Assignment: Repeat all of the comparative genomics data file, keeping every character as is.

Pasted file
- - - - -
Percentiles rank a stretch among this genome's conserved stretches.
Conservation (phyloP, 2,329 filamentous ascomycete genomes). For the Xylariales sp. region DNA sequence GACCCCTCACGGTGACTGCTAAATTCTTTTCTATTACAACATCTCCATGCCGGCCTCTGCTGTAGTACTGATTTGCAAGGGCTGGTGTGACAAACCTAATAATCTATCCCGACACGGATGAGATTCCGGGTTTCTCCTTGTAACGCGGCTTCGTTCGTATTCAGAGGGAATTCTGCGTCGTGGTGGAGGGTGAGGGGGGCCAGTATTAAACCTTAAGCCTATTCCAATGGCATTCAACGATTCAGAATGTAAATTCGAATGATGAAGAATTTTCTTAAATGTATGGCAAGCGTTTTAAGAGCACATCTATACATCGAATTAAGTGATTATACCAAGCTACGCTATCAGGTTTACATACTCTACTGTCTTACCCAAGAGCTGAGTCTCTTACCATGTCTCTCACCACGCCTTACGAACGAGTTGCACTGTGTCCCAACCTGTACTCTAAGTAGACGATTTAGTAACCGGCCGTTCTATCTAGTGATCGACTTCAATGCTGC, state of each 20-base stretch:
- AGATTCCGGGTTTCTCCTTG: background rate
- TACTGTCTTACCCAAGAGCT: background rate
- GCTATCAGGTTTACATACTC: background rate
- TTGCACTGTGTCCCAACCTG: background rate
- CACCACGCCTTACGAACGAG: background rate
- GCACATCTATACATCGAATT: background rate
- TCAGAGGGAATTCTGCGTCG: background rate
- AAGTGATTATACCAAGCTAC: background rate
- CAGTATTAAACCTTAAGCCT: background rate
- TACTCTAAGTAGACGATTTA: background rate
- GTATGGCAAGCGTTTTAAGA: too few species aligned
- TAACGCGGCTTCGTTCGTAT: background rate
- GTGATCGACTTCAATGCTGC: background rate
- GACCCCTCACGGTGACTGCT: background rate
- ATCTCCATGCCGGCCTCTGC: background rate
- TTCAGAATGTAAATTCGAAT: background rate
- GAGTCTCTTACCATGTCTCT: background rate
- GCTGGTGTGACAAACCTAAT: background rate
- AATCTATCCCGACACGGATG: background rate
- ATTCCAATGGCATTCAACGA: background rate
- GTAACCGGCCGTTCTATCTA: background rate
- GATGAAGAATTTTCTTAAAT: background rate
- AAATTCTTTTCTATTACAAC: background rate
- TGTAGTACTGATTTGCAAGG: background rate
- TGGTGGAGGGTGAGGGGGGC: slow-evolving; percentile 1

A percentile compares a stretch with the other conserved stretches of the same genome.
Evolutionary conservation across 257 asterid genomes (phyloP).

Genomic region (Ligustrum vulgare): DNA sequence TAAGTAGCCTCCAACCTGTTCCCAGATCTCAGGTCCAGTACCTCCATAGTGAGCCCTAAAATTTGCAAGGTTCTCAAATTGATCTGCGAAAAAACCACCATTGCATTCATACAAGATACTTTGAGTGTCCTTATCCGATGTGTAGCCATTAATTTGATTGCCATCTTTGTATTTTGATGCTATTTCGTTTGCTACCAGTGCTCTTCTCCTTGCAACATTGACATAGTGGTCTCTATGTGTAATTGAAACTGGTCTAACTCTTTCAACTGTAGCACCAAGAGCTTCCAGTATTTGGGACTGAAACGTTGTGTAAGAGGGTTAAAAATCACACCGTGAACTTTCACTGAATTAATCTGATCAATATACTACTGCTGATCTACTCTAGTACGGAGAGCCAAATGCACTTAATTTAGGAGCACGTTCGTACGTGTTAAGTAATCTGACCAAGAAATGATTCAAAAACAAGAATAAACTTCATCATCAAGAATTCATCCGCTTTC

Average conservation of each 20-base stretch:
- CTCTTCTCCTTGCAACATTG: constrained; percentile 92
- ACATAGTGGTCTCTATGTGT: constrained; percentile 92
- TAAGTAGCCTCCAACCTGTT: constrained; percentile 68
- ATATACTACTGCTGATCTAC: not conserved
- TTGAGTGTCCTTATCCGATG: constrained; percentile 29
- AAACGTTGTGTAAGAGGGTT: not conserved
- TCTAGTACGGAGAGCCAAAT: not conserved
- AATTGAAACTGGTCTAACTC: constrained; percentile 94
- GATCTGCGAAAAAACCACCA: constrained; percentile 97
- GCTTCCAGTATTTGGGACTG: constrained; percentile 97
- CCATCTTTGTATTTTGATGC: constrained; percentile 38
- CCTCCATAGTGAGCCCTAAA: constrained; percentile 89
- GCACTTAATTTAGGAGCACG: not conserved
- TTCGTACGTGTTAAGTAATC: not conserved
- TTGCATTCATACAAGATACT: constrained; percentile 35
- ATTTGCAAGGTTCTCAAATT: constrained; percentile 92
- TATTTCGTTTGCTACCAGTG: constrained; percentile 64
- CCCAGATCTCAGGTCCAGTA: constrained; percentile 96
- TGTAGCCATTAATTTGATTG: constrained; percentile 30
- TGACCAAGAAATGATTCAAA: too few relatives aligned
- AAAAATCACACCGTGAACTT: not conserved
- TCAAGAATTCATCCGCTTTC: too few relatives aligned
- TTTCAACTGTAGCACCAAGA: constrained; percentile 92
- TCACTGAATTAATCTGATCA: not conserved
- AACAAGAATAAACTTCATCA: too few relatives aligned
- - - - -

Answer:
Percentiles rank a stretch among this genome's conserved stretches.
Conservation (phyloP, 2,329 filamentous ascomycete genomes). For the Xylariales sp. region DNA sequence GACCCCTCACGGTGACTGCTAAATTCTTTTCTATTACAACATCTCCATGCCGGCCTCTGCTGTAGTACTGATTTGCAAGGGCTGGTGTGACAAACCTAATAATCTATCCCGACACGGATGAGATTCCGGGTTTCTCCTTGTAACGCGGCTTCGTTCGTATTCAGAGGGAATTCTGCGTCGTGGTGGAGGGTGAGGGGGGCCAGTATTAAACCTTAAGCCTATTCCAATGGCATTCAACGATTCAGAATGTAAATTCGAATGATGAAGAATTTTCTTAAATGTATGGCAAGCGTTTTAAGAGCACATCTATACATCGAATTAAGTGATTATACCAAGCTACGCTATCAGGTTTACATACTCTACTGTCTTACCCAAGAGCTGAGTCTCTTACCATGTCTCTCACCACGCCTTACGAACGAGTTGCACTGTGTCCCAACCTGTACTCTAAGTAGACGATTTAGTAACCGGCCGTTCTATCTAGTGATCGACTTCAATGCTGC, state of each 20-base stretch:
- AGATTCCGGGTTTCTCCTTG: background rate
- TACTGTCTTACCCAAGAGCT: background rate
- GCTATCAGGTTTACATACTC: background rate
- TTGCACTGTGTCCCAACCTG: background rate
- CACCACGCCTTACGAACGAG: background rate
- GCACATCTATACATCGAATT: background rate
- TCAGAGGGAATTCTGCGTCG: background rate
- AAGTGATTATACCAAGCTAC: background rate
- CAGTATTAAACCTTAAGCCT: background rate
- TACTCTAAGTAGACGATTTA: background rate
- GTATGGCAAGCGTTTTAAGA: too few species aligned
- TAACGCGGCTTCGTTCGTAT: background rate
- GTGATCGACTTCAATGCTGC: background rate
- GACCCCTCACGGTGACTGCT: background rate
- ATCTCCATGCCGGCCTCTGC: background rate
- TTCAGAATGTAAATTCGAAT: background rate
- GAGTCTCTTACCATGTCTCT: background rate
- GCTGGTGTGACAAACCTAAT: background rate
- AATCTATCCCGACACGGATG: background rate
- ATTCCAATGGCATTCAACGA: background rate
- GTAACCGGCCGTTCTATCTA: background rate
- GATGAAGAATTTTCTTAAAT: background rate
- AAATTCTTTTCTATTACAAC: background rate
- TGTAGTACTGATTTGCAAGG: background rate
- TGGTGGAGGGTGAGGGGGGC: slow-evolving; percentile 1

A percentile compares a stretch with the other conserved stretches of the same genome.
Evolutionary conservation across 257 asterid genomes (phyloP).

Genomic region (Ligustrum vulgare): DNA sequence TAAGTAGCCTCCAACCTGTTCCCAGATCTCAGGTCCAGTACCTCCATAGTGAGCCCTAAAATTTGCAAGGTTCTCAAATTGATCTGCGAAAAAACCACCATTGCATTCATACAAGATACTTTGAGTGTCCTTATCCGATGTGTAGCCATTAATTTGATTGCCATCTTTGTATTTTGATGCTATTTCGTTTGCTACCAGTGCTCTTCTCCTTGCAACATTGACATAGTGGTCTCTATGTGTAATTGAAACTGGTCTAACTCTTTCAACTGTAGCACCAAGAGCTTCCAGTATTTGGGACTGAAACGTTGTGTAAGAGGGTTAAAAATCACACCGTGAACTTTCACTGAATTAATCTGATCAATATACTACTGCTGATCTACTCTAGTACGGAGAGCCAAATGCACTTAATTTAGGAGCACGTTCGTACGTGTTAAGTAATCTGACCAAGAAATGATTCAAAAACAAGAATAAACTTCATCATCAAGAATTCATCCGCTTTC

Average conservation of each 20-base stretch:
- CTCTTCTCCTTGCAACATTG: constrained; percentile 92
- ACATAGTGGTCTCTATGTGT: constrained; percentile 92
- TAAGTAGCCTCCAACCTGTT: constrained; percentile 68
- ATATACTACTGCTGATCTAC: not conserved
- TTGAGTGTCCTTATCCGATG: constrained; percentile 29
- AAACGTTGTGTAAGAGGGTT: not conserved
- TCTAGTACGGAGAGCCAAAT: not conserved
- AATTGAAACTGGTCTAACTC: constrained; percentile 94
- GATCTGCGAAAAAACCACCA: constrained; percentile 97
- GCTTCCAGTATTTGGGACTG: constrained; percentile 97
- CCATCTTTGTATTTTGATGC: constrained; percentile 38
- CCTCCATAGTGAGCCCTAAA: constrained; percentile 89
- GCACTTAATTTAGGAGCACG: not conserved
- TTCGTACGTGTTAAGTAATC: not conserved
- TTGCATTCATACAAGATACT: constrained; percentile 35
- ATTTGCAAGGTTCTCAAATT: constrained; percentile 92
- TATTTCGTTTGCTACCAGTG: constrained; percentile 64
- CCCAGATCTCAGGTCCAGTA: constrained; percentile 96
- TGTAGCCATTAATTTGATTG: constrained; percentile 30
- TGACCAAGAAATGATTCAAA: too few relatives aligned
- AAAAATCACACCGTGAACTT: not conserved
- TCAAGAATTCATCCGCTTTC: too few relatives aligned
- TTTCAACTGTAGCACCAAGA: constrained; percentile 92
- TCACTGAATTAATCTGATCA: not conserved
- AACAAGAATAAACTTCATCA: too few relatives aligned